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From "William A. Rowe Jr." <>
Subject Re: Httpd 3.0 or something else
Date Wed, 11 Nov 2009 05:17:29 GMT
Greg Stein wrote:
> On Mon, Nov 9, 2009 at 14:21, Paul Querna <> wrote:
>> ...
>> I agree in general, a serf-based core does give us a good start.
>> But Serf Buckets and the event loop definitely do need some more work
>> -- simple things, like if the backend bucket is a socket, how do you
>> tell the event loop, that a would block rvalue maps to a file
>> descriptor talking to an origin server.   You don't want to just keep
>> looping over it until it returns data, you want to poll on the origin
>> socket, and only try to read when data is available.
> The goal would be that the handler's (aka content generator, aka serf
> bucket) socket would be process in the same select() as the client
> connections. When the bucket has no more data from the backend, then
> it returns "done for now". Eventually, all network reads/writes
> finalize and control returns to the core loop. If data comes in the
> backend, then the core opens and that bucket can read/return data.
> There are two caveats that I can think of, right off hand:
> 1) Each client connection is associated with one bucket generating the
> response. Ideally, you would not bother to read that bucket
> unless/until the client connection is ready for reading. But that
> could create a deadlock internal to the bucket -- *some* data may need
> to be consumed from the backend, processed, and returned to the
> backend to "unstick" the entire flow (think SSL). Even though nothing
> pops out the top of the bucket, internal processing may need to
> happen.
> 2) If you have 10,000 client connections, and some number of sockets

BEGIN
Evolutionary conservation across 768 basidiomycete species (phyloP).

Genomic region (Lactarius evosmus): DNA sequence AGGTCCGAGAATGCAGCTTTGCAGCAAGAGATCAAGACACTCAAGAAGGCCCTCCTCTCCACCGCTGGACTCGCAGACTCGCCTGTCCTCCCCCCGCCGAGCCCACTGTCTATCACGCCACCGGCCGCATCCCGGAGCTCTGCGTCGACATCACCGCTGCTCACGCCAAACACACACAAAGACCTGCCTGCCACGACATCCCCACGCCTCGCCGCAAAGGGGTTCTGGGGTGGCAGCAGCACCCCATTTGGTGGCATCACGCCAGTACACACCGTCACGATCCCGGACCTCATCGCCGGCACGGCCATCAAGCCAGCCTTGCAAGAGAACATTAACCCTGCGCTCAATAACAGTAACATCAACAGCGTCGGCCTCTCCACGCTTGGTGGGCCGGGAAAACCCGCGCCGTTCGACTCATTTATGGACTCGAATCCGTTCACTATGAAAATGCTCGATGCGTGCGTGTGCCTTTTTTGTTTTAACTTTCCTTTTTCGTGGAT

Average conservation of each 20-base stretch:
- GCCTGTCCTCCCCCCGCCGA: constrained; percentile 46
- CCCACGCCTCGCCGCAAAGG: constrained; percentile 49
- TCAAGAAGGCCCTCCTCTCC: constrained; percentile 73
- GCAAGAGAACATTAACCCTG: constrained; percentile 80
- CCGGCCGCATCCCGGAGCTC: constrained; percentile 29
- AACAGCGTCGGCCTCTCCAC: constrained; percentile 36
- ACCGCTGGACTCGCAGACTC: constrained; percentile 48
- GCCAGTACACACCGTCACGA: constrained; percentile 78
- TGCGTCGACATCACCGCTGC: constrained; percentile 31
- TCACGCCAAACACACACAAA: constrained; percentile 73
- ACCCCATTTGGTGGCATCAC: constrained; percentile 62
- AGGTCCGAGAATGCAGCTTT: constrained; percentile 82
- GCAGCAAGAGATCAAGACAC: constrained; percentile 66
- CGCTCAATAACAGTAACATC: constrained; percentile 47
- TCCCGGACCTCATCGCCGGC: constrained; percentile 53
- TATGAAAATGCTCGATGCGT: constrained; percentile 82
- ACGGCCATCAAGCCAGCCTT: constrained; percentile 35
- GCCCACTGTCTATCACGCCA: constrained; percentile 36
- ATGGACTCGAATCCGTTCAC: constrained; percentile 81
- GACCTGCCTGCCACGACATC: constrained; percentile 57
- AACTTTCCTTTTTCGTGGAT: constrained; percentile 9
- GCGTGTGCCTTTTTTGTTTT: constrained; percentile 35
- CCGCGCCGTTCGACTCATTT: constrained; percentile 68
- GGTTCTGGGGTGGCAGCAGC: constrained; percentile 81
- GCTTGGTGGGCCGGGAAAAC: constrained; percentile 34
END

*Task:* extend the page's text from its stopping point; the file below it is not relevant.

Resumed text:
> in the system ready for read/write... how do you quickly determine
> *which* buckets to poll to get those sockets processed? You don't want
> to poll 9999 idle connections/buckets if only one is ready for
> read/write. (note: there are optimizations around this; if the bucket
> wants to return data, but wasn't asked to, then next-time-around it
> has the same data; no need to drill way down to the source bucket to
> attempt to read network data; tho this kinda sets up a busy loop until
> that bucket's client is ready for writing)
> Are either of these the considerations you were thinking of?
> I can certainly see some kind of system to associate buckets and the
> sockets that affect their behavior. Though that could get pretty crazy
> since it doesn't have to be a 1:1 mapping. One backend socket might
> actually service multiple buckets, and vice-versa.
>> I am also concerned about the patterns of sendfile() in the current
>> serf bucket archittecture, and making a whole pipeline do sendfile
>> correctly seems quite difficult.
> Well... it generally *is* quite difficult in the presence of SSL,
> gzip, and chunking. Invariably, content is mangled before hitting the
> network, so sendfile() rarely gets a chance to play ball.

This brings us straight back to our discussions from 2000-01 timeframe
when we discussed poll buckets.  Pass it up as metadata that we are stalled
on an event (at the socket, ssl, etc) - sometimes multiple events (ext_filter
blocked and either needs to read more from the socket, or was blocked on its
read, or now has something to write).

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